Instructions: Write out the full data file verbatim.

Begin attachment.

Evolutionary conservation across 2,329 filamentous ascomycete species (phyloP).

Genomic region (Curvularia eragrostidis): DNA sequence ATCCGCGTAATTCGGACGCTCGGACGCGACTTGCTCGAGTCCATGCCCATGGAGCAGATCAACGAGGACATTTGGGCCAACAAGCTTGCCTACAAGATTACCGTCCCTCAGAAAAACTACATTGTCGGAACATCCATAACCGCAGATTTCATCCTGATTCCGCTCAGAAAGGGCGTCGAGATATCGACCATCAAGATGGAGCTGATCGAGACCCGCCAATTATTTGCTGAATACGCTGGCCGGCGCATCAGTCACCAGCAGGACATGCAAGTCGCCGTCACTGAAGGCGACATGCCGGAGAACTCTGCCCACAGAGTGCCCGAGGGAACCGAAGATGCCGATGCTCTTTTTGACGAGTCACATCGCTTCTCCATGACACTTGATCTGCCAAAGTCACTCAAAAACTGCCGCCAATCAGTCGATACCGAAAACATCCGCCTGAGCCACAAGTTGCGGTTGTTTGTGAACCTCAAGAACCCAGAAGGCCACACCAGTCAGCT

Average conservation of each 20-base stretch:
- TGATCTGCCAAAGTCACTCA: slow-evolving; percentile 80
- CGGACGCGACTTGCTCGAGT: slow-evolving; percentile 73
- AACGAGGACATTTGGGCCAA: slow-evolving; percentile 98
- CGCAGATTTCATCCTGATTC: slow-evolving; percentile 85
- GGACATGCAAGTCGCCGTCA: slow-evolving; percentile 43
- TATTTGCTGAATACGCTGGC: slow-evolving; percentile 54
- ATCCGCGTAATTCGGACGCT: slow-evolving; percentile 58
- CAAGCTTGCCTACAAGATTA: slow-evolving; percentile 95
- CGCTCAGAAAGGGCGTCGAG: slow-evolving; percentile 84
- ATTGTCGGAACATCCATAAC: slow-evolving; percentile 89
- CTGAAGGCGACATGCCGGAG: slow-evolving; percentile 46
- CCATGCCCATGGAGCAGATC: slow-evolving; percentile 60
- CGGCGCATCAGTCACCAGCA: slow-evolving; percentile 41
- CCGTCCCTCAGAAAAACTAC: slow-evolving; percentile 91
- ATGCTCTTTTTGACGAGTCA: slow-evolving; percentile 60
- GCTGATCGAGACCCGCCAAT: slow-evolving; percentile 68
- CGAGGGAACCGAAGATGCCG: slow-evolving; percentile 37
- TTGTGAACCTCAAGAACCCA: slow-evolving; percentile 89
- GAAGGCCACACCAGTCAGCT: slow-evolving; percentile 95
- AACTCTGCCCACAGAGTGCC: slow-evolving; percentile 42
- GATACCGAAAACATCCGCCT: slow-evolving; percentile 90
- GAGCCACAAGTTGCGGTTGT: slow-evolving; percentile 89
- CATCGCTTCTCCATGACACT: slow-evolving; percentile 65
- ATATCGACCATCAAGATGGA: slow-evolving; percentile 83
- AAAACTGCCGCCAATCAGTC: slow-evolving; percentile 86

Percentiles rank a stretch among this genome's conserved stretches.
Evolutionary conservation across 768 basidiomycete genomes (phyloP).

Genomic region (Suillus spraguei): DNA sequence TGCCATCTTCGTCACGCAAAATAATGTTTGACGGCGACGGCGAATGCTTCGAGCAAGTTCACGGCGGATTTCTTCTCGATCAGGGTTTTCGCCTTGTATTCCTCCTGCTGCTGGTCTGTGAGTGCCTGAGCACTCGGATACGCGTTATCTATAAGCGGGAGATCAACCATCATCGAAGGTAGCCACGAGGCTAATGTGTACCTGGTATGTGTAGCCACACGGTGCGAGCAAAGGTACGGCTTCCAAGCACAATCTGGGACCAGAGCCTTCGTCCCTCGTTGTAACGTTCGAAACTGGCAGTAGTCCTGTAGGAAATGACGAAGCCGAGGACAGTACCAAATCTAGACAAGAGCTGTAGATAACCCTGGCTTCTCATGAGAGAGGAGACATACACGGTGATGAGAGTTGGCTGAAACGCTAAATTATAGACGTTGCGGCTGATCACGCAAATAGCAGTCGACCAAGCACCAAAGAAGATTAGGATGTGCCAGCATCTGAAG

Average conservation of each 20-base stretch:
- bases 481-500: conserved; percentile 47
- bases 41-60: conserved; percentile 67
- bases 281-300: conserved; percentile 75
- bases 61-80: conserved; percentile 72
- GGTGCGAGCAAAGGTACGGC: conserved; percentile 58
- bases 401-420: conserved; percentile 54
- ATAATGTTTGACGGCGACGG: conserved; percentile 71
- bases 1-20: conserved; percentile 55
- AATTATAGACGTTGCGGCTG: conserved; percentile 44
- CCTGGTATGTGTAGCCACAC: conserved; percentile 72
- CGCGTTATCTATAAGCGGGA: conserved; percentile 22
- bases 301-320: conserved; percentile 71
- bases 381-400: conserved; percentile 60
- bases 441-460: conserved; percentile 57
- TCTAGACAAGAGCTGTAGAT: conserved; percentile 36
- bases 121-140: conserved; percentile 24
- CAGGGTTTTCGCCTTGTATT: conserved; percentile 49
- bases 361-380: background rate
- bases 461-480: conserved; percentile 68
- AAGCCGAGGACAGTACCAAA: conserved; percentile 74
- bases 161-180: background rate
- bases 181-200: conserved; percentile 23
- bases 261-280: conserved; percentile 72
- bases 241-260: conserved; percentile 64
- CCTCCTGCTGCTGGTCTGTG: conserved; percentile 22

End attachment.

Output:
Evolutionary conservation across 2,329 filamentous ascomycete species (phyloP).

Genomic region (Curvularia eragrostidis): DNA sequence ATCCGCGTAATTCGGACGCTCGGACGCGACTTGCTCGAGTCCATGCCCATGGAGCAGATCAACGAGGACATTTGGGCCAACAAGCTTGCCTACAAGATTACCGTCCCTCAGAAAAACTACATTGTCGGAACATCCATAACCGCAGATTTCATCCTGATTCCGCTCAGAAAGGGCGTCGAGATATCGACCATCAAGATGGAGCTGATCGAGACCCGCCAATTATTTGCTGAATACGCTGGCCGGCGCATCAGTCACCAGCAGGACATGCAAGTCGCCGTCACTGAAGGCGACATGCCGGAGAACTCTGCCCACAGAGTGCCCGAGGGAACCGAAGATGCCGATGCTCTTTTTGACGAGTCACATCGCTTCTCCATGACACTTGATCTGCCAAAGTCACTCAAAAACTGCCGCCAATCAGTCGATACCGAAAACATCCGCCTGAGCCACAAGTTGCGGTTGTTTGTGAACCTCAAGAACCCAGAAGGCCACACCAGTCAGCT

Average conservation of each 20-base stretch:
- TGATCTGCCAAAGTCACTCA: slow-evolving; percentile 80
- CGGACGCGACTTGCTCGAGT: slow-evolving; percentile 73
- AACGAGGACATTTGGGCCAA: slow-evolving; percentile 98
- CGCAGATTTCATCCTGATTC: slow-evolving; percentile 85
- GGACATGCAAGTCGCCGTCA: slow-evolving; percentile 43
- TATTTGCTGAATACGCTGGC: slow-evolving; percentile 54
- ATCCGCGTAATTCGGACGCT: slow-evolving; percentile 58
- CAAGCTTGCCTACAAGATTA: slow-evolving; percentile 95
- CGCTCAGAAAGGGCGTCGAG: slow-evolving; percentile 84
- ATTGTCGGAACATCCATAAC: slow-evolving; percentile 89
- CTGAAGGCGACATGCCGGAG: slow-evolving; percentile 46
- CCATGCCCATGGAGCAGATC: slow-evolving; percentile 60
- CGGCGCATCAGTCACCAGCA: slow-evolving; percentile 41
- CCGTCCCTCAGAAAAACTAC: slow-evolving; percentile 91
- ATGCTCTTTTTGACGAGTCA: slow-evolving; percentile 60
- GCTGATCGAGACCCGCCAAT: slow-evolving; percentile 68
- CGAGGGAACCGAAGATGCCG: slow-evolving; percentile 37
- TTGTGAACCTCAAGAACCCA: slow-evolving; percentile 89
- GAAGGCCACACCAGTCAGCT: slow-evolving; percentile 95
- AACTCTGCCCACAGAGTGCC: slow-evolving; percentile 42
- GATACCGAAAACATCCGCCT: slow-evolving; percentile 90
- GAGCCACAAGTTGCGGTTGT: slow-evolving; percentile 89
- CATCGCTTCTCCATGACACT: slow-evolving; percentile 65
- ATATCGACCATCAAGATGGA: slow-evolving; percentile 83
- AAAACTGCCGCCAATCAGTC: slow-evolving; percentile 86

Percentiles rank a stretch among this genome's conserved stretches.
Evolutionary conservation across 768 basidiomycete genomes (phyloP).

Genomic region (Suillus spraguei): DNA sequence TGCCATCTTCGTCACGCAAAATAATGTTTGACGGCGACGGCGAATGCTTCGAGCAAGTTCACGGCGGATTTCTTCTCGATCAGGGTTTTCGCCTTGTATTCCTCCTGCTGCTGGTCTGTGAGTGCCTGAGCACTCGGATACGCGTTATCTATAAGCGGGAGATCAACCATCATCGAAGGTAGCCACGAGGCTAATGTGTACCTGGTATGTGTAGCCACACGGTGCGAGCAAAGGTACGGCTTCCAAGCACAATCTGGGACCAGAGCCTTCGTCCCTCGTTGTAACGTTCGAAACTGGCAGTAGTCCTGTAGGAAATGACGAAGCCGAGGACAGTACCAAATCTAGACAAGAGCTGTAGATAACCCTGGCTTCTCATGAGAGAGGAGACATACACGGTGATGAGAGTTGGCTGAAACGCTAAATTATAGACGTTGCGGCTGATCACGCAAATAGCAGTCGACCAAGCACCAAAGAAGATTAGGATGTGCCAGCATCTGAAG

Average conservation of each 20-base stretch:
- bases 481-500: conserved; percentile 47
- bases 41-60: conserved; percentile 67
- bases 281-300: conserved; percentile 75
- bases 61-80: conserved; percentile 72
- GGTGCGAGCAAAGGTACGGC: conserved; percentile 58
- bases 401-420: conserved; percentile 54
- ATAATGTTTGACGGCGACGG: conserved; percentile 71
- bases 1-20: conserved; percentile 55
- AATTATAGACGTTGCGGCTG: conserved; percentile 44
- CCTGGTATGTGTAGCCACAC: conserved; percentile 72
- CGCGTTATCTATAAGCGGGA: conserved; percentile 22
- bases 301-320: conserved; percentile 71
- bases 381-400: conserved; percentile 60
- bases 441-460: conserved; percentile 57
- TCTAGACAAGAGCTGTAGAT: conserved; percentile 36
- bases 121-140: conserved; percentile 24
- CAGGGTTTTCGCCTTGTATT: conserved; percentile 49
- bases 361-380: background rate
- bases 461-480: conserved; percentile 68
- AAGCCGAGGACAGTACCAAA: conserved; percentile 74
- bases 161-180: background rate
- bases 181-200: conserved; percentile 23
- bases 261-280: conserved; percentile 72
- bases 241-260: conserved; percentile 64
- CCTCCTGCTGCTGGTCTGTG: conserved; percentile 22